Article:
What are the environmental effects of Indian Myna Birds?

Indian Myna birds pose a threat to the long term survival of many of our native birds and animals and are considered as a concern for biodiversity at a global level.

They commonly compete with native birds and animals that nest in tree hollows, impacting on the lifecycle of native species that depend on these areas for breeding and habitat.

Unlike our native birds, Indian Mynas breed more than once each season.

The large nests they build rot after they've vacated, making that tree hollow unsuitable for native species to nest in.

What are the public health risks?

Indian Myna birds commonly nest in roofs of houses, where their accumulated droppings and mites can encourage disease.

Bites from bird mites can cause skin irritation, and if inhaled can contribute to asthma and hay fever.

The messy and unhygienic lifestyle of the Indian Myna is evident at popular roost and feeding sites such as school grounds, shopping centres, fast food outlets and outdoor eating areas.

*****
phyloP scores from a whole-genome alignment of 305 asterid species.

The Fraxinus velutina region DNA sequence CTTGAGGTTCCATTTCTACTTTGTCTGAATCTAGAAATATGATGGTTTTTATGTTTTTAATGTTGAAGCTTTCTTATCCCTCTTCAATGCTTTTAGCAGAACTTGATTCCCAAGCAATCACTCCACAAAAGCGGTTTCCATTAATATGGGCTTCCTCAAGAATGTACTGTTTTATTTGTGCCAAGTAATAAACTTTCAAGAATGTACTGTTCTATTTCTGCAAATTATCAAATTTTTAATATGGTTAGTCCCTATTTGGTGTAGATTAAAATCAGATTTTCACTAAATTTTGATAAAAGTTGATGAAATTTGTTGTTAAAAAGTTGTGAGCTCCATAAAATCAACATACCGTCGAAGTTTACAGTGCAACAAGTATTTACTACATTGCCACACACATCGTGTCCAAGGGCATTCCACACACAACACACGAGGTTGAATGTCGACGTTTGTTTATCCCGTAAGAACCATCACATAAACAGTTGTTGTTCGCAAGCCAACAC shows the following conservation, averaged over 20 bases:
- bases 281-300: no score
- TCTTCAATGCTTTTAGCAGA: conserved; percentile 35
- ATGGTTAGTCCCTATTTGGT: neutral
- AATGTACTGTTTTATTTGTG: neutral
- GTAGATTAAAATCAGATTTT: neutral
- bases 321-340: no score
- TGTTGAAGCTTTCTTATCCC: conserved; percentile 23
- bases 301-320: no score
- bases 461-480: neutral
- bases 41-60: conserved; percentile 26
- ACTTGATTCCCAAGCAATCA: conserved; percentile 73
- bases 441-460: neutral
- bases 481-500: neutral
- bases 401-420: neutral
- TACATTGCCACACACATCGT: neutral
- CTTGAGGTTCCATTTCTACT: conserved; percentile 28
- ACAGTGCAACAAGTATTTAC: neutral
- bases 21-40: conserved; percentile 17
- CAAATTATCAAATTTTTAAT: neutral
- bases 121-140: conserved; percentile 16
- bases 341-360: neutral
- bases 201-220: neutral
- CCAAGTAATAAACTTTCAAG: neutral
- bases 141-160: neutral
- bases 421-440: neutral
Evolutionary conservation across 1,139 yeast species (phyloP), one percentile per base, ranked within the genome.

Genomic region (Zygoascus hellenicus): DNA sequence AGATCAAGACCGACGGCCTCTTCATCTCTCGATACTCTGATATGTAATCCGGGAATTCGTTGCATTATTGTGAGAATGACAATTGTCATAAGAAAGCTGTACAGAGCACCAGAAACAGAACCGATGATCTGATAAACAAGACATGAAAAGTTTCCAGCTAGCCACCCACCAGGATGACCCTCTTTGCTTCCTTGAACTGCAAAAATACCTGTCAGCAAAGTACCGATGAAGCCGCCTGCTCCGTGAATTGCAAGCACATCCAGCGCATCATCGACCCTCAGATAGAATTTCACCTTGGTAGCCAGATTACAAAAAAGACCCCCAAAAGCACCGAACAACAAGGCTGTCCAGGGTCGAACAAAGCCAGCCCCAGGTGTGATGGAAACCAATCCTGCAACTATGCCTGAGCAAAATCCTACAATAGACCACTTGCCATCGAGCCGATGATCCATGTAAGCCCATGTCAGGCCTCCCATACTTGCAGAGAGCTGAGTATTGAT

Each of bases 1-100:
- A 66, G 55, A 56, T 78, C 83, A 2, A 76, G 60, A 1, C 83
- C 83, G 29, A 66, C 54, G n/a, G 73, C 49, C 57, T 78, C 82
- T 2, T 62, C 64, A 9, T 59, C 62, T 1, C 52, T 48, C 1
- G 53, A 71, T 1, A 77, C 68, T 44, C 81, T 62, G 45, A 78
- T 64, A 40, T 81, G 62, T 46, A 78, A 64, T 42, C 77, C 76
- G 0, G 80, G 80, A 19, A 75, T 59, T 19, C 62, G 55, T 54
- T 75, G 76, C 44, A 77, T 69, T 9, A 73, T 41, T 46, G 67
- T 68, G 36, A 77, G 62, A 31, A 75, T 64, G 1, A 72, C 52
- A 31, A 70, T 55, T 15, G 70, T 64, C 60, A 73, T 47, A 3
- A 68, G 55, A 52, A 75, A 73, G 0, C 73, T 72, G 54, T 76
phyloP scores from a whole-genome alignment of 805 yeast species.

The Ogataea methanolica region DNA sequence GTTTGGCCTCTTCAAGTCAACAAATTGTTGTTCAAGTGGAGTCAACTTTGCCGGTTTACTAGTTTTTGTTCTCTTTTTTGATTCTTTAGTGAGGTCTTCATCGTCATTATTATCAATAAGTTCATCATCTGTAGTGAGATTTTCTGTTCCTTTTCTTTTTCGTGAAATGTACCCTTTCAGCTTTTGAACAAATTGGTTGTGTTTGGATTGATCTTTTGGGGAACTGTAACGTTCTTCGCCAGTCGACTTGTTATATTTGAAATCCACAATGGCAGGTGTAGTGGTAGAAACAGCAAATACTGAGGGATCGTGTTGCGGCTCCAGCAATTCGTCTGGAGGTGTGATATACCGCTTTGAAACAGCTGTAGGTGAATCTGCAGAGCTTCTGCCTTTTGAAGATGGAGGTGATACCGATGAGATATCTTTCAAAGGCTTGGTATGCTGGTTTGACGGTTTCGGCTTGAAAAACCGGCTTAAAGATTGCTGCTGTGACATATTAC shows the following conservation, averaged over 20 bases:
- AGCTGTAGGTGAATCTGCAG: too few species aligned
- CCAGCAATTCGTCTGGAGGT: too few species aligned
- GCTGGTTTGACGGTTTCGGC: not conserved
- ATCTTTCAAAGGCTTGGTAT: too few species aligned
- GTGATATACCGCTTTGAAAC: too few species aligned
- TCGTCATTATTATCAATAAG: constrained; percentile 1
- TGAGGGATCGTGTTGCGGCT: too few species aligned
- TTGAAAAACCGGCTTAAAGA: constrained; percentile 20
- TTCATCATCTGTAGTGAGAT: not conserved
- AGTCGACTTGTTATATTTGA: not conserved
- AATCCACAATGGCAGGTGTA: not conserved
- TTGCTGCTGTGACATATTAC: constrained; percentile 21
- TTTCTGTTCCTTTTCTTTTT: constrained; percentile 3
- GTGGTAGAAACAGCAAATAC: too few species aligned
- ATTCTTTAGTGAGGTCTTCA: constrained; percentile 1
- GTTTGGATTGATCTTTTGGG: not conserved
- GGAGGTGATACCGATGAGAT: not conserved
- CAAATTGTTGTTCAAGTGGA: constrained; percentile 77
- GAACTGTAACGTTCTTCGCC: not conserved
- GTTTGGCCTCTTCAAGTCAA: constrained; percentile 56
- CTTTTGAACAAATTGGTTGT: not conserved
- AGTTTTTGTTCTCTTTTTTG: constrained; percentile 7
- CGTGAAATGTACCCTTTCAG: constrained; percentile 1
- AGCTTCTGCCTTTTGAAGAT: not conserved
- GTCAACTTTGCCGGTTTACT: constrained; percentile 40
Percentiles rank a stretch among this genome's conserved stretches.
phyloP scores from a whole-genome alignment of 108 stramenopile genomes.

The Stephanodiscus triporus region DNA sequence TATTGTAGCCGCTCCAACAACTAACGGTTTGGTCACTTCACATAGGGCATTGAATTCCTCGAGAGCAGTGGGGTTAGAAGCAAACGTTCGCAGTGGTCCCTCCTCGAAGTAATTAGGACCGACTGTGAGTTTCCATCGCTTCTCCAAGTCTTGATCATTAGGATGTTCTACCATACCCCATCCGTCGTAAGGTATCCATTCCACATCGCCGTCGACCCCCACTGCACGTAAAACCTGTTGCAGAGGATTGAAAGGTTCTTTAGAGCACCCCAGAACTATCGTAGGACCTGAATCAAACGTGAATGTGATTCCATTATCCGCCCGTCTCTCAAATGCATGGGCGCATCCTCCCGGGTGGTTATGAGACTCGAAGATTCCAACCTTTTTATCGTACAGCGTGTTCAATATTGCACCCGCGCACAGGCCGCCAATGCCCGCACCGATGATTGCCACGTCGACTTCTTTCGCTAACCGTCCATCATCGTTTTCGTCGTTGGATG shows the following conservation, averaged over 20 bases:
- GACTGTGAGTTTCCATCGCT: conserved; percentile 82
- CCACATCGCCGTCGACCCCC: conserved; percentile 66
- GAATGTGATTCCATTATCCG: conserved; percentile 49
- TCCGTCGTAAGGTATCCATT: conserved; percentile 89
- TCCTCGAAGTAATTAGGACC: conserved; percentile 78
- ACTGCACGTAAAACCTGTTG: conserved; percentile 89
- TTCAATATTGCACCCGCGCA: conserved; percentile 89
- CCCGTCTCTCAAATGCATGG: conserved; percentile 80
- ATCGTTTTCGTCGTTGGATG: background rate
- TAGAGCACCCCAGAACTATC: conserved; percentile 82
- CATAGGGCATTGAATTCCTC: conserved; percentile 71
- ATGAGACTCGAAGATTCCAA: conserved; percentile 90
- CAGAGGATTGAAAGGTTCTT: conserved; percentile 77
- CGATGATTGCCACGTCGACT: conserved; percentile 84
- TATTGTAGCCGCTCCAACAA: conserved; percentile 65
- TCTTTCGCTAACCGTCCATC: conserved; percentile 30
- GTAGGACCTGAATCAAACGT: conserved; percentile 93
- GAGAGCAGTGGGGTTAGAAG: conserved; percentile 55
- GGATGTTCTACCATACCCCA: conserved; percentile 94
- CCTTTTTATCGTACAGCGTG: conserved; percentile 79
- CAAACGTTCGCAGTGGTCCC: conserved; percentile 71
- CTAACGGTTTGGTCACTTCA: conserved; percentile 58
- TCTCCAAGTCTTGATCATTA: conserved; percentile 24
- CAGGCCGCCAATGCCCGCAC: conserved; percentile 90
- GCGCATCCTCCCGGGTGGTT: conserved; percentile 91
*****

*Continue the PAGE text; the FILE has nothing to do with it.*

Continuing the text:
With poor hygiene and a scavenging lifestyle, Indian Mynas are similar to rats and cockroaches in their potential to spread disease and impact human health.

Noise from Indian Myna bird roosts, at pre-dawn and at dusk, can also result in considerable distress and sleep deprivation from living close to a roost site.

How do I correctly identify Indian Myna birds?

The introduced Indian Myna Bird is sometimes confused with the native Noisy Miner - a much less destructive animal. Here's how to tell the difference.

Introduced species, the Indian Myna

Indian Myna birds are most often seen strutting around the ground looking for food, generally in places where humans gather and eat.